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Hyaluronic Acid / Viscosupplementation
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Hyaluronic Acid / Viscosupplementation

Hyaluronic acid (HA) is a naturally occurring large molecule that helps to calm down inflammation. It also increases the expression of anti-inflammatory molecules in the knee and in cartilage cells, or ‘chondrocytes’.

HA stimulates the cells that generate the synovial fluid in the knee, called synoviocytes. This, in turn, promotes the release of HA into the synovium and the synovial fluid. Together, these effects support the regulation (homeostasis), of the joints by calming down inflammation and helping to promote anti-inflammatory factors or proteins in the joints.

HA helps to regulate the equilibrium of those factors if they are unbalanced, which can occur in patients with acute articular cartilage damage, and especially in both early and late osteoarthritis.

Intended audience

This article is intended for anyone suffering from damage to their articular cartilage and their families who would like to find out about hyaluronic acid/viscosupplementation, as well as anyone interested in cartilage problems.

What is Hyaluronic Acid / Viscosupplementation?

HA is a treatment concept that was proposed 70 years ago by Hungarian scientist Endre A Balasz, who used it first in horses. HA was known to occur in the synovial fluid and the articular, or joint, cartilage. Within the synovial fluid, HA was considered to be the main constituent that allowed the sliding properties of the joint. Scientifically speaking, HA decreases the coefficient of friction on the joint surface and allows for the smooth motion to occur between the two opposing articular cartilage surfaces. Therefore, the use of HA injections into the joint is a method of supplementing the viscous properties of the joint, or ‘viscosupplementation,’ and it aims to facilitate better gliding properties within the joint during movement.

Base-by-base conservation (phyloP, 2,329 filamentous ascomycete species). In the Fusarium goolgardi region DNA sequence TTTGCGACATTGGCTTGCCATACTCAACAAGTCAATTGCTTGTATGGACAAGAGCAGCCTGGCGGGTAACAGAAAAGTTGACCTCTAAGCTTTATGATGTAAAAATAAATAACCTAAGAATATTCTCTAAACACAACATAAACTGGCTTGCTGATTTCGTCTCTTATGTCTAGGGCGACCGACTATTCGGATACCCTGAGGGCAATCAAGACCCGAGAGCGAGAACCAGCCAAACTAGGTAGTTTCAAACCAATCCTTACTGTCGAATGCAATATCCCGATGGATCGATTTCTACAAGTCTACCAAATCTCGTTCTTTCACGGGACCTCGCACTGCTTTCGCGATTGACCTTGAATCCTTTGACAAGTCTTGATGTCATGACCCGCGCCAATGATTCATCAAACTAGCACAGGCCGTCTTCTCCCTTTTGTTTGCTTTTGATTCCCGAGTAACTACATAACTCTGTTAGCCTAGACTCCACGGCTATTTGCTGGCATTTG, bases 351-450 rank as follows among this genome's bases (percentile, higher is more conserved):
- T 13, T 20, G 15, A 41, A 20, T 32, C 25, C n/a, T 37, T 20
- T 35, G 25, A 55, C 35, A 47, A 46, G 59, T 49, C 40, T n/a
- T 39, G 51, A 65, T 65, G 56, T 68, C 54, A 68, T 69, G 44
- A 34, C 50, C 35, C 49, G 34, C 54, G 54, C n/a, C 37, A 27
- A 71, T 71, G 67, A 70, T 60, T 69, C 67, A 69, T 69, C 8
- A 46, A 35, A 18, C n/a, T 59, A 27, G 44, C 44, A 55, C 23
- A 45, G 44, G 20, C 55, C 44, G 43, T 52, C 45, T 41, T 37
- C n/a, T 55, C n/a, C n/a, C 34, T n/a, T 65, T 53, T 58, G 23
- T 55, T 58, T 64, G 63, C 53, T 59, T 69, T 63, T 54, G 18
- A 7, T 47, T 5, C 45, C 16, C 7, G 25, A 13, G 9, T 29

In the 1960s, scientists learned how to extract HA from animal material, such as a rooster’s comb or other tissues where you can isolate HA in large quantities. The HA was then chemically formulated into very large molecules known as macromolecules and injected into the joint. Then, in the 1980s, scientists learned how to synthesise HA using an artificial form of DNA called recombinant DNA through the genetic manipulation of cells, which made them produce HA. This helped clinicians move away from animal-derived HA, and led to the widespread introduction of the drug that is now commonly used throughout the world.

HA is typically registered as a medicinal product, rather than as a pharmaceutical drug. The reason for this is that it was introduced purely for viscosupplementation to help the joint, similar to the way oil is used in an engine. There has been a lengthy debate about the classification of HA has a drug, because some studies have shown that it has some pharmacological, or drug-like, properties. However, this discussion is ongoing and there are only a few HA products that are registered as a drug, while the large majority of these products are still classified as a medicinal product. It is possible that this debate will be settled once the results of the ongoing research that is focused on how HA modulates the inflammatory cascade located in the joint is published.

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